"Yan Toh Heen is the Chinese restaurant in the Hotel Inter-Continental. The restaurant isn't fancy, but classy. If you want just typical Hong Kong food, you have to go to the stalls in Mongkok. They have the women's pantyhose tea. They put tea leaves inside pantyhose and then pour hot water through the hose and make tea. It's very good, very traditional. I love to go to the little noodle stalls in the dai pai dong region on the new territory side of Hong Kong. It's Chinese-style fast food: noodles and sandwiches. Dai pai dong is the proper name for all the stalls. That's what it means: "street stall." They're everywhere. You can't miss them."

"Lantau is an island off of Hong Kong. The Big Buddha statue is on Lantau Island. It's this big giant Buddha. You climb stairs up to it. Lantau has Hong Kong's second-highest mountain. There's a place on Lantau called Taio. It's a little old fishing village, and probably the last place around that's got old-world Hong Kong flavor. They still use little junks to go fishing. You should also see the islands of Cheung Chau, which have open-air cafes, clear-water beaches, and temples dedicated to the protector of fishermen."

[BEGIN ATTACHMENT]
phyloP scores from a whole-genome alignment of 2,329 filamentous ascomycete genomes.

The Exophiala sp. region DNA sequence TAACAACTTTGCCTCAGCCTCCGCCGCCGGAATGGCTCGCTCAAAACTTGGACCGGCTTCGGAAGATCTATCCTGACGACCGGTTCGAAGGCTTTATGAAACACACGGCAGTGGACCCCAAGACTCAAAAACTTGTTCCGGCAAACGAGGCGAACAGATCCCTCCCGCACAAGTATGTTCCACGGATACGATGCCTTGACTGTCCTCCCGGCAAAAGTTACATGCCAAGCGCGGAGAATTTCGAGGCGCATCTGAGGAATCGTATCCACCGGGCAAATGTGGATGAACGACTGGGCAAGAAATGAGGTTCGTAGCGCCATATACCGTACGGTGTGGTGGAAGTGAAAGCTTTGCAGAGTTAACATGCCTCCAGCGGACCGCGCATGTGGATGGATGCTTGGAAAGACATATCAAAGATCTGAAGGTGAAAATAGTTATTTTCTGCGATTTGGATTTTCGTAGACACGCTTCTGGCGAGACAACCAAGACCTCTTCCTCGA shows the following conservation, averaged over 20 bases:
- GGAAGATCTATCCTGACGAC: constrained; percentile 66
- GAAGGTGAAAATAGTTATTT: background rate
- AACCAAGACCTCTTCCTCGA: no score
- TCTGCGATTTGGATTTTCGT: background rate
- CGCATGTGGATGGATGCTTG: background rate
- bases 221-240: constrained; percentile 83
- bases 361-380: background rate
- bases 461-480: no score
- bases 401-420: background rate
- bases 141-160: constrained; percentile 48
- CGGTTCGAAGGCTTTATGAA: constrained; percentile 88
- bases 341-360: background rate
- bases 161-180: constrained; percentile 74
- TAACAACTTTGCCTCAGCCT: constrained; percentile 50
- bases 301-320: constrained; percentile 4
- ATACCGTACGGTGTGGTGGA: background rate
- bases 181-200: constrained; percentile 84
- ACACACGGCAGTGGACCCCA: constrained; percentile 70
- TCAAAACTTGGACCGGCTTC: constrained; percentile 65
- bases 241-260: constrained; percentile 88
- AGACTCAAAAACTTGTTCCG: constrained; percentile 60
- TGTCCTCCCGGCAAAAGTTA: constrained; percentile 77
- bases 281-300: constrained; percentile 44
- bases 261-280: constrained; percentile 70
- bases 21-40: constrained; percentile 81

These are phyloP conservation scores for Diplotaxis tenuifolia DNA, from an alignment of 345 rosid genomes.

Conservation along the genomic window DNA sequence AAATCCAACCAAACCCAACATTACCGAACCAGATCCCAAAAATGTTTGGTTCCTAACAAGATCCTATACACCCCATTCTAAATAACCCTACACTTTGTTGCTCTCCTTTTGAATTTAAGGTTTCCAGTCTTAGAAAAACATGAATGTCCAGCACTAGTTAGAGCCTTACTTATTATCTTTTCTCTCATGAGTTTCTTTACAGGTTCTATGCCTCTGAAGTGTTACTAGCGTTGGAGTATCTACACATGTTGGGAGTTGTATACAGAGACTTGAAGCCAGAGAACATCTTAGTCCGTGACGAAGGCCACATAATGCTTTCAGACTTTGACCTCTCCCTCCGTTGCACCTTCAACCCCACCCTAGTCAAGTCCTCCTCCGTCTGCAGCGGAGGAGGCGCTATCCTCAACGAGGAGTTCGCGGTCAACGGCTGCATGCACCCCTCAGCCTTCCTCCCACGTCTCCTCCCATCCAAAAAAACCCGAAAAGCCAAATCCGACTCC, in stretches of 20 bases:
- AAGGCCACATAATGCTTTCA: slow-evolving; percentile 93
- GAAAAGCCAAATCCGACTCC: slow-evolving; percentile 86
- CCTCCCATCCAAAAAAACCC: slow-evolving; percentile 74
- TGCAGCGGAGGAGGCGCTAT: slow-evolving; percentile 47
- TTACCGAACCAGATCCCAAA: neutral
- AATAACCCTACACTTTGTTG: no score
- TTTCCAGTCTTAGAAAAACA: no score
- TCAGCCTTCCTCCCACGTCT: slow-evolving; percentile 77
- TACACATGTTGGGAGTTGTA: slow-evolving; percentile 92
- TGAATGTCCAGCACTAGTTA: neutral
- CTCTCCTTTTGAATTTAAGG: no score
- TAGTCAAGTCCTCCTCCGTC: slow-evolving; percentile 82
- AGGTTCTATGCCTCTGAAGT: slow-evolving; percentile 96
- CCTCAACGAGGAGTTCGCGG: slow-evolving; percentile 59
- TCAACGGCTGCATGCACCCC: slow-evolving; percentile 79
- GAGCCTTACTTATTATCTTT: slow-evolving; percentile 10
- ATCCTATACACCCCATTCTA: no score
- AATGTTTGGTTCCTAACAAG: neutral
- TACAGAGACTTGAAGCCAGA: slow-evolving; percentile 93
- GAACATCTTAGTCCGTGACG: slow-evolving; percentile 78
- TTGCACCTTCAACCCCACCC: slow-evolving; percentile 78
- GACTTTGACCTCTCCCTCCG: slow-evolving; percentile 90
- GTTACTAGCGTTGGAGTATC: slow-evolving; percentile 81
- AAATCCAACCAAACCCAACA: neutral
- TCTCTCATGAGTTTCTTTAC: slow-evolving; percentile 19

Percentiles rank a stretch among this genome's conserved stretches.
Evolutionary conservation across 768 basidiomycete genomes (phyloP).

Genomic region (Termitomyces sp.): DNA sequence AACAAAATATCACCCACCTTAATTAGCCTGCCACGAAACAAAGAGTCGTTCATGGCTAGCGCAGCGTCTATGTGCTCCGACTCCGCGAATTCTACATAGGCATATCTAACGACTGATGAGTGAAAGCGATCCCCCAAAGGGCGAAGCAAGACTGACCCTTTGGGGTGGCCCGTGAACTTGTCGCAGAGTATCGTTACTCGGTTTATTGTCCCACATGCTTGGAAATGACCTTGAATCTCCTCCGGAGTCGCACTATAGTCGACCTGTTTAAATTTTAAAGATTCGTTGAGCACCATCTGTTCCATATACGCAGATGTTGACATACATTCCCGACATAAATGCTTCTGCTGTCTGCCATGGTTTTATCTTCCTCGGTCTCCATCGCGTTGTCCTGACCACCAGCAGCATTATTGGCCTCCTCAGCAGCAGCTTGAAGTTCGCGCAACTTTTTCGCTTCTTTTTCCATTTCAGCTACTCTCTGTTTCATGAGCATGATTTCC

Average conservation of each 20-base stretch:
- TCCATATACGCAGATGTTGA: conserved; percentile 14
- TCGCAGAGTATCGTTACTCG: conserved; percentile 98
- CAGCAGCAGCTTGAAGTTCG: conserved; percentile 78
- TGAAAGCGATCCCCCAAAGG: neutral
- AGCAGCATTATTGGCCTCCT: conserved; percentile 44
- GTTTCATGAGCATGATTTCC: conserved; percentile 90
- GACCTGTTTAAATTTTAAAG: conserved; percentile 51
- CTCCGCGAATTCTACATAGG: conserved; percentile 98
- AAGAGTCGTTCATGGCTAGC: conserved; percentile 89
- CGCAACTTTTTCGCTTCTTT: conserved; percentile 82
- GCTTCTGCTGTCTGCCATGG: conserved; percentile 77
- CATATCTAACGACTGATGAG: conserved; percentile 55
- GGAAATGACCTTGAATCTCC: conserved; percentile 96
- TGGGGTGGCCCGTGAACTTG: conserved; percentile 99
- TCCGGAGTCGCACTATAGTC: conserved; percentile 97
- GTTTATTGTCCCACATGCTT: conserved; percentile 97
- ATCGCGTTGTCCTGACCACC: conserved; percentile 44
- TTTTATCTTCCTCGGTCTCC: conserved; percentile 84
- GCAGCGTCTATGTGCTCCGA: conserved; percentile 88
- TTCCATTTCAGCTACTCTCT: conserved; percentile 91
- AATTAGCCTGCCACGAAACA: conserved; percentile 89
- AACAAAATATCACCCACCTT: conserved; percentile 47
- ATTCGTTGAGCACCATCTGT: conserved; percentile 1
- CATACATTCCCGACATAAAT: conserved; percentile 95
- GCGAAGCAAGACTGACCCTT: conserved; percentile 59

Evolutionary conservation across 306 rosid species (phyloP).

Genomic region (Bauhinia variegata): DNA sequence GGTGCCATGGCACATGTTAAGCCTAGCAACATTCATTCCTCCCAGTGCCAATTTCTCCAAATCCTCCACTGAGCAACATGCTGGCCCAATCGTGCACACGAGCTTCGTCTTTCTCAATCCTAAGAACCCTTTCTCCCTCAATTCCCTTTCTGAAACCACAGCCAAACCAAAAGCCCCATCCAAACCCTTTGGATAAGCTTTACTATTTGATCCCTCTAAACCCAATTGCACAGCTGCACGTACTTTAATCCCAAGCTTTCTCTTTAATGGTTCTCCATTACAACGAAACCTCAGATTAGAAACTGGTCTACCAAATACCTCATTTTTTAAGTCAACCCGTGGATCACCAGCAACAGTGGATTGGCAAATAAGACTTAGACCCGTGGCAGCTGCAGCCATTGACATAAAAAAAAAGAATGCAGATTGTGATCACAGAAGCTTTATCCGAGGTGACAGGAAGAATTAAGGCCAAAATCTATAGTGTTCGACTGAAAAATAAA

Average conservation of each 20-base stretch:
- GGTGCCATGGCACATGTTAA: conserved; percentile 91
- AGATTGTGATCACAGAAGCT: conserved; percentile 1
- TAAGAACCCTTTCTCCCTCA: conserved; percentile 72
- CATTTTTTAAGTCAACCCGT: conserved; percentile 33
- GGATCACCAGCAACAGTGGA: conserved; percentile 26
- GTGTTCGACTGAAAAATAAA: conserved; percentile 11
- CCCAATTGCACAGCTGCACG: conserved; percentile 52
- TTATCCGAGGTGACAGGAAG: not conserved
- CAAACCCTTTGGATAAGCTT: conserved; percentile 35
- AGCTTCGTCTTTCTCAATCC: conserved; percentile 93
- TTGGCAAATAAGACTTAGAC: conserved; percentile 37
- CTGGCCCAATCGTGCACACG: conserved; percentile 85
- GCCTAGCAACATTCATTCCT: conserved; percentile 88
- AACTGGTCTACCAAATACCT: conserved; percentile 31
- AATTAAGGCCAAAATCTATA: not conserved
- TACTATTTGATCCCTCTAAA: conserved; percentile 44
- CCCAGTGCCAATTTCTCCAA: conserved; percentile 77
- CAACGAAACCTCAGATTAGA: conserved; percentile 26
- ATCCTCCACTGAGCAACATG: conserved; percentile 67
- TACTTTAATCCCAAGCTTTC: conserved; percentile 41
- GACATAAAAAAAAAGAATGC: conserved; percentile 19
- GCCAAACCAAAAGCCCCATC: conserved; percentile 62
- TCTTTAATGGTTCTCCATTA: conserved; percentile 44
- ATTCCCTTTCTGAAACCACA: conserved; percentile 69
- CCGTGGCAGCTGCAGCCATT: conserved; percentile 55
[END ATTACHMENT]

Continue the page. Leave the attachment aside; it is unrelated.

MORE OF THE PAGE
Soup Break
"Chinese people love food, especially soups. Chinese soups are very therapeutic. Just like Western people have chicken noodle soup for colds, Chinese people have different soups for everything: 'Oh, your eyes look a little pink; I'll get you carrot soup.' Chinese people eat everything for their health. Longevity. Health. Beauty. Good fortune. Shark fin soup is supposed to be good for your health. The best place to get it is Tangwongko. Good shark fins look like huge noodles. And cheap shark fins are little and look like vermicelli. For dessert, I like the green bean soup. It's almost like tapioca, but it's little beans. And, of course, it's also soup."